Do you love the high life? Of course you do—everyone thinks fancy clothes, delicious meals, and time spent gallivanting about the globe are awesome. Duh. Well, you can go ahead and forget all that fun stuff now, because we have something totally different for you today, thanks to Stephen Crane's 1893 novella, Maggie: A Girl of the Streets.
This story looks into the dark underworld of poverty, examining how it grinds human beings under its cruel heel. Think: drunkards, fistfights, prostitutes, and death. It's like the original reality television—minus all the scripts and private jets—as we watch our main girl Maggie's life go from rotten to wretched to, well, non-existent. She's doomed from the beginning, thanks to the poverty she's been born into. Ugh.
Don't come to this book thinking you're going to identify with any of the characters. In fact, Crane frankly doesn't care if you even like his characters—he just wants you to get a brutally clear picture of the people who came to America believing they would achieve the American Dream, only to find themselves in the gutter throwing punches to protect their meager territory and save their own necks.
Readers in Crane's era were not prepared for this stuff at all—it's a far cry from the Romanticism everyone was so used to when this book came out. Unsurprisingly, then, publishers wanted nothing to do with it. But Crane was determined to get the message out there, to expose the fiction of upward mobility and the whole pull yourself up by your bootstraps tale. And so, undeterred, he published it himself.
With its tough-love approach, Maggie: A Girl of the Streets offers a crash course in American Naturalism, Realism, and Impressionism. So bring your own Kleenex, read at your own risk, and above all, don't try this at home.
Guess what? Being poor stinks. Like, big time. When you're poor, so many things are uncertain—where you'll sleep, where you'll get your next meal, where you'll do your homework… to name just a few. And the extra terrible truth is that a lot of people experience life this way. In fact, according to the 2013 U.S. census, over forty-five million Americans are living at or below the poverty line. Just think on that for a second.
Now think on this: Maggie isn't a fun read in the traditional sense—it's a real downer—but it also offers an unvarnished image of American poverty at the turn of the 20th century. Sure, that was well over one hundred years ago, but in many ways, a lot of the struggles remain the same. These are folks right out of Jacob Riis's photographs of the tenements of New York. Click here, here, here, and here to see what we're talking about. It's a grim reality.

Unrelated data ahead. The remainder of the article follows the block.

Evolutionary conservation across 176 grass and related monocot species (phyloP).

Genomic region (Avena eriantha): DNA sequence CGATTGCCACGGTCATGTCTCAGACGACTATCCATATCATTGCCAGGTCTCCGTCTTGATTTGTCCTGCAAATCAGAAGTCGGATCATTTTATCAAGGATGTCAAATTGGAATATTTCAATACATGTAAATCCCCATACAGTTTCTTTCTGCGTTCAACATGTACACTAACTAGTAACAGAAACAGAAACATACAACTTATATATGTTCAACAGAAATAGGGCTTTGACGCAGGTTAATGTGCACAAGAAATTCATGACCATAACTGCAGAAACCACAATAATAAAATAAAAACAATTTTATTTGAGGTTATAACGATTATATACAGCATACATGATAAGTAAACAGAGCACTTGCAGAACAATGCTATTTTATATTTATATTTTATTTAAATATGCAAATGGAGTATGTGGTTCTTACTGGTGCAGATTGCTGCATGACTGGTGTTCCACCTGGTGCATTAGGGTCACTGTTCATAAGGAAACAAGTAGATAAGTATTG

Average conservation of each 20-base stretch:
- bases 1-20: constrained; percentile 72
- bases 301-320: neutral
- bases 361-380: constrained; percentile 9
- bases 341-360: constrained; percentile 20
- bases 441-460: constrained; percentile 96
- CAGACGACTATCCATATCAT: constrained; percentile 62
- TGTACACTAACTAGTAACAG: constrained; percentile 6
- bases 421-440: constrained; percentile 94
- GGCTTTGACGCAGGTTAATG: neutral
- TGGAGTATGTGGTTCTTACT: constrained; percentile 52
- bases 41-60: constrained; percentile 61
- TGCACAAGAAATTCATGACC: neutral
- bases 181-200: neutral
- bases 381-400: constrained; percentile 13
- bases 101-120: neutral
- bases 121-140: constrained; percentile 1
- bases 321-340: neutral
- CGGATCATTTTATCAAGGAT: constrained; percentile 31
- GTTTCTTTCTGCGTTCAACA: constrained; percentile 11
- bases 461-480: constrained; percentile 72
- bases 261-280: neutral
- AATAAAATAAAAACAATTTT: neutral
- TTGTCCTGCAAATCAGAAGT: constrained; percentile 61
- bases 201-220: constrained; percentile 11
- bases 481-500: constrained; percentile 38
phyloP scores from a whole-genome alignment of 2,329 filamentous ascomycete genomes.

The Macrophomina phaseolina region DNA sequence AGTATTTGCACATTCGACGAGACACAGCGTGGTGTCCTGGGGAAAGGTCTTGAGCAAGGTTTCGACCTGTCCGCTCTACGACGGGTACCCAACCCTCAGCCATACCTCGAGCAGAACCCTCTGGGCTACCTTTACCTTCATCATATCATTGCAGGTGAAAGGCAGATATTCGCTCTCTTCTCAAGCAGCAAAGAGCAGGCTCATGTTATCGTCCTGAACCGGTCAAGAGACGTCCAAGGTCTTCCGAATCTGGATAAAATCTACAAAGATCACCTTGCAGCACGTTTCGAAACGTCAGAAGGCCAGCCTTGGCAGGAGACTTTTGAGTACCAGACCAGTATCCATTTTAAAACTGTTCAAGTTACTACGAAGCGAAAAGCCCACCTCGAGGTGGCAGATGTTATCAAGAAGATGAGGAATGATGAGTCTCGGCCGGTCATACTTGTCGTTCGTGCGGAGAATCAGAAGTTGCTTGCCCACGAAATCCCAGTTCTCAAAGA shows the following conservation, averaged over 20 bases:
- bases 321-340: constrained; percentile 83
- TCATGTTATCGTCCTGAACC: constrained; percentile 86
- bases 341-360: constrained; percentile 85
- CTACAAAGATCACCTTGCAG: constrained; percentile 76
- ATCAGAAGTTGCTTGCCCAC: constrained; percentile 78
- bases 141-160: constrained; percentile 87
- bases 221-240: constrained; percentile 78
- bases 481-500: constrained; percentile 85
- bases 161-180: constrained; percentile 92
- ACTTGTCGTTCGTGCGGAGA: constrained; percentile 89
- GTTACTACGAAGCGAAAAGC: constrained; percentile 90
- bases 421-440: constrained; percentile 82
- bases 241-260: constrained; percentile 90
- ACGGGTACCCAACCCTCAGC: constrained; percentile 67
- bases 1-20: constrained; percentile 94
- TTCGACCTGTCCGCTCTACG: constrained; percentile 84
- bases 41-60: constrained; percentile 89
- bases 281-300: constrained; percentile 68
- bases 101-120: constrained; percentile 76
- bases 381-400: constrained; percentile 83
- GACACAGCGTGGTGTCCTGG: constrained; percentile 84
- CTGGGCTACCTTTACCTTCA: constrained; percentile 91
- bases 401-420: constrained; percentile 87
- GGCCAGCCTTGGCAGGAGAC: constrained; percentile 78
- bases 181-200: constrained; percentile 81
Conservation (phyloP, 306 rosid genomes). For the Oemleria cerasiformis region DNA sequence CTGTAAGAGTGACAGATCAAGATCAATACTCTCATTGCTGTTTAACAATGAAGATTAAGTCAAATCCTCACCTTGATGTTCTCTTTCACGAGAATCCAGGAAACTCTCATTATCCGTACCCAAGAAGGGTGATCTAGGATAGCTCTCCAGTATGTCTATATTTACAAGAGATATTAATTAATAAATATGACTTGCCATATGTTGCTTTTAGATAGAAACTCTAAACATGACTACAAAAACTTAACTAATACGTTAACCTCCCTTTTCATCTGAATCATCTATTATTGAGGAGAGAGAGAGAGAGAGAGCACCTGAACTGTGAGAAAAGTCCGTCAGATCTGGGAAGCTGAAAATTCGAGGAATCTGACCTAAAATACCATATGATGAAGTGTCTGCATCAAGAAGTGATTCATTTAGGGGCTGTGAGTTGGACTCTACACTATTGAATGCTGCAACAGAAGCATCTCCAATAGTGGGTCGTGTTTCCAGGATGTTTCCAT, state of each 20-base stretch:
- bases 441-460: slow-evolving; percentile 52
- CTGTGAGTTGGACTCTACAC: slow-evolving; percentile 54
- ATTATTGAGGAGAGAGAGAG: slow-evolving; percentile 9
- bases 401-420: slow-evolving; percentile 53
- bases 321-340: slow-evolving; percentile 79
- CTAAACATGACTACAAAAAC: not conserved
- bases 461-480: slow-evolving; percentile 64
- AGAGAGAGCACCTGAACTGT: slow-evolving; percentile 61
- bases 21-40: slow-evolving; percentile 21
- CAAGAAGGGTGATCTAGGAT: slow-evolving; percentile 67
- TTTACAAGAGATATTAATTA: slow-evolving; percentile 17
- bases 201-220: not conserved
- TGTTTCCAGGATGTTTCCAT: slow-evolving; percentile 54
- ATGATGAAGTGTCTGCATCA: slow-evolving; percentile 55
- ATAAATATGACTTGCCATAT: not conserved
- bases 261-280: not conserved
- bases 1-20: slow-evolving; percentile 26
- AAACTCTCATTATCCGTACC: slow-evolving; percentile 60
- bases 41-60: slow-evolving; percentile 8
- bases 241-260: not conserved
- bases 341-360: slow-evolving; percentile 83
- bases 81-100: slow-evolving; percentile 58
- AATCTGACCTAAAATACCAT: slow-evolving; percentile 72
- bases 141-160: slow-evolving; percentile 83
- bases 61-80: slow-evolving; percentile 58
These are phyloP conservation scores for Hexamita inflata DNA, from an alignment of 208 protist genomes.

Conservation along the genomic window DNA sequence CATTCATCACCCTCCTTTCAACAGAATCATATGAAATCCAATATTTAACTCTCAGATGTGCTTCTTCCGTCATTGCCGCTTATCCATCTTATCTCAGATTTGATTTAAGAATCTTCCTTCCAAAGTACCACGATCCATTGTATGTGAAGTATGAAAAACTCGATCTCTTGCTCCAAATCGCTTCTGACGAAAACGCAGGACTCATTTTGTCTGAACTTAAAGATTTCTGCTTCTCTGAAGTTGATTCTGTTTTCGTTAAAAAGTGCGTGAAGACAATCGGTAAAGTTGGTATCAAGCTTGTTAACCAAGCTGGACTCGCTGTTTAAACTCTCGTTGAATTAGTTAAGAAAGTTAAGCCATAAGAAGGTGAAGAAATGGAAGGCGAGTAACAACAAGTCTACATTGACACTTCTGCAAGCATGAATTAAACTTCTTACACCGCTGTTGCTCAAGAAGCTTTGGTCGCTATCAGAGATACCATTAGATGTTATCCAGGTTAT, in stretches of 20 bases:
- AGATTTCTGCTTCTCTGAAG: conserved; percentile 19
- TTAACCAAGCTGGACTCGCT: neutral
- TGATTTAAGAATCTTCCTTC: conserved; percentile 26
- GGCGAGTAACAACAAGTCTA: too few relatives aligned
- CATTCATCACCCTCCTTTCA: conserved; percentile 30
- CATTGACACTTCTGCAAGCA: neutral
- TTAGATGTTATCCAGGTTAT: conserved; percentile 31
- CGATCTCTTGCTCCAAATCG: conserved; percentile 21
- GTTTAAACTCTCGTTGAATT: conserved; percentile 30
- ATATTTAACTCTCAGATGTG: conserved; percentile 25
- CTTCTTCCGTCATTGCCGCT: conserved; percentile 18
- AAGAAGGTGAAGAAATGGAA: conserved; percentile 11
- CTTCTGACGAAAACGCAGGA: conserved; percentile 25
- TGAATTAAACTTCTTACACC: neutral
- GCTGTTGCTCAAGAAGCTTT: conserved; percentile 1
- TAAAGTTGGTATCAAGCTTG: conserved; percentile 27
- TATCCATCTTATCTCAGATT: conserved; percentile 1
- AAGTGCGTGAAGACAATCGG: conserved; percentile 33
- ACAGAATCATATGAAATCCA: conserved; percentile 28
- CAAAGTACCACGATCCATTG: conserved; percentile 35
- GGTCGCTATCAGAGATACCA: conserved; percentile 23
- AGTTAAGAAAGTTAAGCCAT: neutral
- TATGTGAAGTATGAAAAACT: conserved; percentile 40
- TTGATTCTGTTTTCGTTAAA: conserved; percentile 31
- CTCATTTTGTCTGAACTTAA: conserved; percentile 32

And this is why you should read Maggie. Sure, styles have changes and tenements aren't how we roll anymore, but so long as there are masses of people struggling just to make it through the day, the sad reality is that this book will remain relevant.
The Poetry Foundation's Stephen Crane Page
Crane was a poet, too, and his work is worth checking out. It shows his more, well, lyrical side.
Crane's New York Times Obituary from June 6, 1900
Maggie may be confined to the Bowery setting, but Crane himself was quite the world traveler. Well, until he died, that is.
The Stephen Crane Society
A fantastic source of Craniana—links, quotes, and calls for papers. You can even become a member, if you're so inclined.
Another Stephen Crane Society
This site has links to all sorts of articles and sites on Crane—a good resource.
Naturalism and Stephen Crane
Do you have nine minutes? Do you want to learn more about Naturalism? This is the link for you.
Maggie Gets the Homework Treatment
Check out this trailer for the book that someone made for their school. It's a little corny, but it has heart—just like Maggie.
All Crane, All the Time
Take your pick of Crane's works, then sit back and rest your eyes while someone else reads it to you. Ah… the good life, indeed.
The Mean Streets
Check out Jacob Riis's images of the Bowery. It will give you an accurate image of the world in Maggie.
Hey there, Mr. Crane. Nice to see you.